ENDOSCOPIC NECROSECTOMY: CAN WE DO IT?

New possibility that EUS-guided endoscopic pancreaticobiliary drainage can replace the percutaneous techniques and obviate surgery was shown in IDEN 2012. Kahaleh3 referred that endoscopic debridement and stent insertion can reduce high morbidity and mortality of surgery in severe necrotizing pancreatitis. Endoscopic necrosectomy using repeats session of debridement and plastic stents insertion has been more frequently used within the last decade and half. Fully covered self-expandable metal stents might provide a safer and more efficient drainage through a larger diameter stent. Additionally he described techniques of transmural drainage and endoscopic debridement, how to make the transenteric access into the pancreatic necrosis, how to make active endoscopic irrigation with a gastroscope and debridement of cystic contents using biopsy forceps, and Roth nets and polypectomy snares in detail. This technique is evolving continuously as we attempt to optimize the post-procedural outcomes.

SPYGLASS DIRECT VISUALIZATION SYSTEM: DOES IT WORK?

There were attractive video lectures during IDEN 2012 dealing with advanced techniques for pancreaticobiliary visualization including direct peroral cholangioscopy, spyglass direct visualization system, forward-viewing echoendoscopy, and contrast-enhanced EUS and elastography accompanied with actual interesting cases for each. Kahaleh4 mentioned that the single operator cholangioscopy (SOC) system (SpyGlass; Direct Visualization System, Natick, MA, USA) may offer an interesting compromise in terms of size (10 Fr diameter) and complexity of use. SOC is challenged by the size of the biopsy obtained and the stiffness of the forceps (SpyBite; Boston Scientific, Natick, MA, USA) fitting within the working channel of the system. Sensitivity of forceps biopsy through the cholangioscope was far higher for intrinsic (66%) than extrinsic (8%) malignant lesions. Conclusively, SpyGlass (Direct Visualization System) has not only been used as a platform for advanced intraductal imaging with probe based endomicroscopy and SpyGlass-guided stone fragmentation; but also for photodynamic therapy to treat bile duct cancer. SOC can be a great step to realize intraductal visualization as well as therapy, but the best is yet to come.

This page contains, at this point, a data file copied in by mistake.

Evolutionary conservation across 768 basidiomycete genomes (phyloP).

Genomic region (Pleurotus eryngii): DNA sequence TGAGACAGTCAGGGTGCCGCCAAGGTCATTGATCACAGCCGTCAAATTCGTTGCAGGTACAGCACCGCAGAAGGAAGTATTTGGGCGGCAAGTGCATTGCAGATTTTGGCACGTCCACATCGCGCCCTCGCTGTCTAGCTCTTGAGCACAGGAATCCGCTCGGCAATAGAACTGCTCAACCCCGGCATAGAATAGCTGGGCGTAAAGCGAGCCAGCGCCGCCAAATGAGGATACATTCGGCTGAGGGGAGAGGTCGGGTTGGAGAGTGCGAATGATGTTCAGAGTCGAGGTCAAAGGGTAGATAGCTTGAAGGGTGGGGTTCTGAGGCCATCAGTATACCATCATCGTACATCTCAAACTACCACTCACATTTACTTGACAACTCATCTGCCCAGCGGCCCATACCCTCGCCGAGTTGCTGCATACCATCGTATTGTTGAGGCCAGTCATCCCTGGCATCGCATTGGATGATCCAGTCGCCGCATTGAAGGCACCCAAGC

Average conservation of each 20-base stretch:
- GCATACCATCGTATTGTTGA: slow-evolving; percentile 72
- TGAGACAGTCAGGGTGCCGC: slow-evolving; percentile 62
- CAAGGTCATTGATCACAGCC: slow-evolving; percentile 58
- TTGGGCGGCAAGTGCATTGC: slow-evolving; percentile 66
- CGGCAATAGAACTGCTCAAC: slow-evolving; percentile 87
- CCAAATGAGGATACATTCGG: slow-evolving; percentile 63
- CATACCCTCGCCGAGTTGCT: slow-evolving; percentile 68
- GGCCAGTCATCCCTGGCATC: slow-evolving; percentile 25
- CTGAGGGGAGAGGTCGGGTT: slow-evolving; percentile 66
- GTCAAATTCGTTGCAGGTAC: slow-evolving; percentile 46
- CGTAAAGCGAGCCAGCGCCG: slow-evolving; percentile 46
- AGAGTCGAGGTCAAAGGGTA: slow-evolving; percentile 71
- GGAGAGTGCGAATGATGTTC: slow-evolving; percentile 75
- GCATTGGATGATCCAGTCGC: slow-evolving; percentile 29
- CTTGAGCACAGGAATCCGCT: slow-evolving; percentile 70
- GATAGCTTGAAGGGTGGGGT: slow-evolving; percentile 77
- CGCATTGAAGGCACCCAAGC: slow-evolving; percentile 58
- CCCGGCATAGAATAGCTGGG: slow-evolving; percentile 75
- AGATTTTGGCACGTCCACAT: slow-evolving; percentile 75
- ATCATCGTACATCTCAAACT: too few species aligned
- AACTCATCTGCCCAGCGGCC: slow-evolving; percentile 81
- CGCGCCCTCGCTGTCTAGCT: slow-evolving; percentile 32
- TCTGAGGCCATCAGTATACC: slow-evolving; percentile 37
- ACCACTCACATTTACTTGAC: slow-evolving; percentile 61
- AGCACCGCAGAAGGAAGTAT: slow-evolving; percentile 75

CONCLUSION

Pancreatobiliary endoscopy is continuously evolving area with new techniques and we attempt to optimize the postprocedural outcomes.

NOTES

The author has no financial conflicts of interest.

References

1. Lee DK, Han JW. Endoscopic papillary large balloon dilation: guidelines for pursuing zero mortality. Clin Endosc 2012;45:299–304.
crossref pmid pmc
2. Kahaleh M, Freeman M. Prevention and management of post-endoscopic retrograde cholangiopancreatography complications. Clin Endosc 2012;45:305–312.
crossref pmid pmc
3. Kahaleh M. Endoscopic necrosectomy for walled-off pancreatic necrosis. Clin Endosc 2012;45:313–315.
crossref pmid pmc
4. Kahaleh M. Spyglass direct visualization system. Clin Endosc 2012;45:316–318.
crossref pmid pmc